The Italian film director Pier Paolo Pasolini (Willem Dafoe) is finishing off his work on what will be his most controversial project to date, Salò, where he uses the Marquis de Sade text to comment on his various preoccupations politically and socially, for he is an artist who sees the entire world as political, including sexual experiences as he explains to one of the many journalists who are happy to interview him. But it's getting late and he really should be getting back home to his mother (Adriana Asti), though even on the journey he is still compelled to continue his planning, drawing a scheme for a new film to begin after Salò. However, the Italy of the nineteen-seventies is a violent place, as he is about to find out first hand...
Obviously there was nothing the creators of this biopic of Pasolini could do to match the controversies of the man's career, as he was one of the most confrontational directors of his day, possibly of all time, seemingly breathing uproar like oxygen to fuel his passion for self-expression, a nature and action that was very important to him according to this. However, the man bringing his final day (with flashbacks and asides) to the screen was Abel Ferrara, and he was no stranger to controversy either, though not quite from the same starting point; that said, their religious and social concerns inevitably intersected, even if their sexual ones did not so much, Pasolini was homosexual and used that state of mind to inform his output.
Ferrara did not shy away from that, as Pasolini's last hours were very much connected to that sexuality, though to this day there is a heavy question mark hanging over the circumstances of his death. Such a provocative figure was always going to make enemies, and there are many who believe his murder was a planned attack and not mere bad luck, wrong place at the wrong time issues when he picked up a young hustler and was supposedly set upon by a gang who objected to his homosexuality. Ferrara left room for the possibility that they were lying in wait for him as instructed by some shadowy authority, but then again you could even more easily believe it was Pasolini's poor judgement that tripped him up so drastically.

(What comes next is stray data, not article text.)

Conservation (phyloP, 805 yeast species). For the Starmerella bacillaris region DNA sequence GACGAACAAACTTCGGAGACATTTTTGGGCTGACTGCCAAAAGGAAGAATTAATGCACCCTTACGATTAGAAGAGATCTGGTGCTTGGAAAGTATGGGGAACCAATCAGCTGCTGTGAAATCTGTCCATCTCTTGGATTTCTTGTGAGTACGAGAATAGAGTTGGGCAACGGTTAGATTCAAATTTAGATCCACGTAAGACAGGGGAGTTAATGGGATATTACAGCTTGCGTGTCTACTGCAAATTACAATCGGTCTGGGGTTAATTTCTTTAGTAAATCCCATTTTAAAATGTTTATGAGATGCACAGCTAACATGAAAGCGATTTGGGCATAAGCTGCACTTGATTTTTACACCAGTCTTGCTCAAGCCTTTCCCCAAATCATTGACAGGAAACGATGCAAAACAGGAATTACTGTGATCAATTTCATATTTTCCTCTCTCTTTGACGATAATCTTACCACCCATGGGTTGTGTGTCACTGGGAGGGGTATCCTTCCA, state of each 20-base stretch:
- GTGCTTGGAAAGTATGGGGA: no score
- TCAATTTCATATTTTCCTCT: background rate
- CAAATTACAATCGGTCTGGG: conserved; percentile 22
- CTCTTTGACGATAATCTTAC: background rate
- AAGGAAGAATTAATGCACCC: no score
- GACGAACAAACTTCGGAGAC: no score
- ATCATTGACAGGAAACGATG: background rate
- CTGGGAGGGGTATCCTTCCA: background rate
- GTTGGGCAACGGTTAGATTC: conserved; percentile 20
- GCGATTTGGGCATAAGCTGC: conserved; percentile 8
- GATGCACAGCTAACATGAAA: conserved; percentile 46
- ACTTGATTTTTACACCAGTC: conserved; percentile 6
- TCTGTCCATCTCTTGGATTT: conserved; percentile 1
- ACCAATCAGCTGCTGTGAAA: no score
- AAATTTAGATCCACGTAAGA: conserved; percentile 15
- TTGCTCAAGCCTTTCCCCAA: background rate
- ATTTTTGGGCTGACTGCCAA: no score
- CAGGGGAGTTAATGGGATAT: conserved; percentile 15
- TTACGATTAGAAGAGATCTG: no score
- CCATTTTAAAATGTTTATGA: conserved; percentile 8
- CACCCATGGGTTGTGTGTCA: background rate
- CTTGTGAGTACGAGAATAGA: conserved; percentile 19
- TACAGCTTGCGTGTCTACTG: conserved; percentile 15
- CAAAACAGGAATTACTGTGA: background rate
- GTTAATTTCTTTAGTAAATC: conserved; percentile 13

Knowing that the subject was heading towards his doom, as we all are when you get down to it, did loom over the proceedings as we tended to be marking time until that scene arrived, but this passed that relatively brief period (for a feature film) in a way that wove in and out of Pasolini's life with an almost dreamlike style. We would see him going about his day to day life, eating, reading the newspaper, meeting with the media who hung on his every word, hanging out with his friends and mother (Maria de Medeiros showed up as his great confidante Laura Betti with some anti-ageing tips and Ninetto Davoli was both depicted as himself and appeared as a different character) and of course writing for his next film, suggesting this was not the existence of a man preparing for his demise.
And in that, Ferrara and screenwriter Maurizio Braucci pondered over the sense of going about your business as usual when all this life was going to be taken away, whether it be abruptly or more drawn out, insinuating that we would never truly prepare for the inevitability of what was to happen, yet also that we never truly appreciated what we had and were going to lose; we may think we do, but conceiving of that total shut down of living was so absolute that after this we start to question any possibility of an afterlife. There were a couple of sequences where Ferrara staged what would have been Pasolini's next film after Salò, and it would presumably have been no less contentious, though the fact remained this was not the Italian talent's version, this was Ferrara's version of Pasolini as much as the rest of this was, so the parts where Dafoe read out the man’s notes and observations were perhaps more effective. There were objections in his casting; he didn't look much like him even with the glasses and hair dyed black, and he spoke in English with no Italian accent attempted, which rendered the film somewhat unreal. Nevertheless, if not a film for the casual viewer, it cast a spell for those interested in Pasolini drawn to it to see what commentary had been brought about by an artist who remained vital.
[The BFI have released a Blu-ray of this title, which has an hour long conversation with the filmmakers and Robin Askwith's entertaining memories of Pasolini as extras. They have also released a Blu-ray box set of the director's titles if seeing this inspires you to check out his efforts, or you want to do a little homework before watching Ferrara's biopic.]
1990's King of New York was a return to form, while the searing Bad Lieutenant quickly became the most notorious, and perhaps best, film of Ferrara's career. The nineties proved to be the director's busiest decade, as he dabbled in intense psycho-drama (Dangerous Game, The Blackout), gangster movies (The Funeral), sci-fi (Body Snatchers, New Rose Hotel) and horror (The Addiction). He continued to turn in little-seen but interesting work, such as the urban drug drama 'R Xmas and the religious allegory Mary until his higher profile returned with the likes of Welcome to New York and Pasolini.